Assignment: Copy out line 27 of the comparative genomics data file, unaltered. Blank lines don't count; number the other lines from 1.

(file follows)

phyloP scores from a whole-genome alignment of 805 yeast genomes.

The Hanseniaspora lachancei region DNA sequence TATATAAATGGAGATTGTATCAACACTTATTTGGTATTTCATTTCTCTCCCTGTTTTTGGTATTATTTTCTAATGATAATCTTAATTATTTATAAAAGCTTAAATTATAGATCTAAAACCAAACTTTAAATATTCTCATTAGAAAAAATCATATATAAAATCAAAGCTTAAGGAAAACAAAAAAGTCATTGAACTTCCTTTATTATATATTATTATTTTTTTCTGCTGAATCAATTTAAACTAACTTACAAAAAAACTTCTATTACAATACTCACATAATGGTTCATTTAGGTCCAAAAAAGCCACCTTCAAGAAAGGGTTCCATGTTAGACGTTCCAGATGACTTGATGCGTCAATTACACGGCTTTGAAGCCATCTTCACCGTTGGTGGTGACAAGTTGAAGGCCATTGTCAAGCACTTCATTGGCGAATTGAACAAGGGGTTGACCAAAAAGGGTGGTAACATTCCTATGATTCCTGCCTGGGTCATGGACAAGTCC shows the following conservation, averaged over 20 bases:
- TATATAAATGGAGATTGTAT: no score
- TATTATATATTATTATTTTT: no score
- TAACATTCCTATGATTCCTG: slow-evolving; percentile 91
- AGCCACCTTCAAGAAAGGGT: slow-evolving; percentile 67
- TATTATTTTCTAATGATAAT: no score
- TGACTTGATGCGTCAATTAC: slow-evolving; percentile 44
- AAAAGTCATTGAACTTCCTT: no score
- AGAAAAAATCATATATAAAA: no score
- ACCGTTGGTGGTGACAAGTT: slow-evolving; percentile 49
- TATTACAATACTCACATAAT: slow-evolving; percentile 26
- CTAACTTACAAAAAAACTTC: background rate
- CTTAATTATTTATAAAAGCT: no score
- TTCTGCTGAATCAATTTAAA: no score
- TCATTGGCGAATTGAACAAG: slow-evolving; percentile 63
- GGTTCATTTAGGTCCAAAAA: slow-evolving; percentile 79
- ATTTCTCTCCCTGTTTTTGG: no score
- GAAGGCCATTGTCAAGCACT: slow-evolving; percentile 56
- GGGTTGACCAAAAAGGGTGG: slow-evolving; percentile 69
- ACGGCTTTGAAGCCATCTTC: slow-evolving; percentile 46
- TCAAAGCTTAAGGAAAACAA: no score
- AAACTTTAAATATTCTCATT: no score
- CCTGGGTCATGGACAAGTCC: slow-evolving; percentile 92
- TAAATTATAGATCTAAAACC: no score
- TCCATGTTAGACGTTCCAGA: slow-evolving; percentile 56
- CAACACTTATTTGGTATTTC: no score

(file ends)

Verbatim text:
- CAACACTTATTTGGTATTTC: no score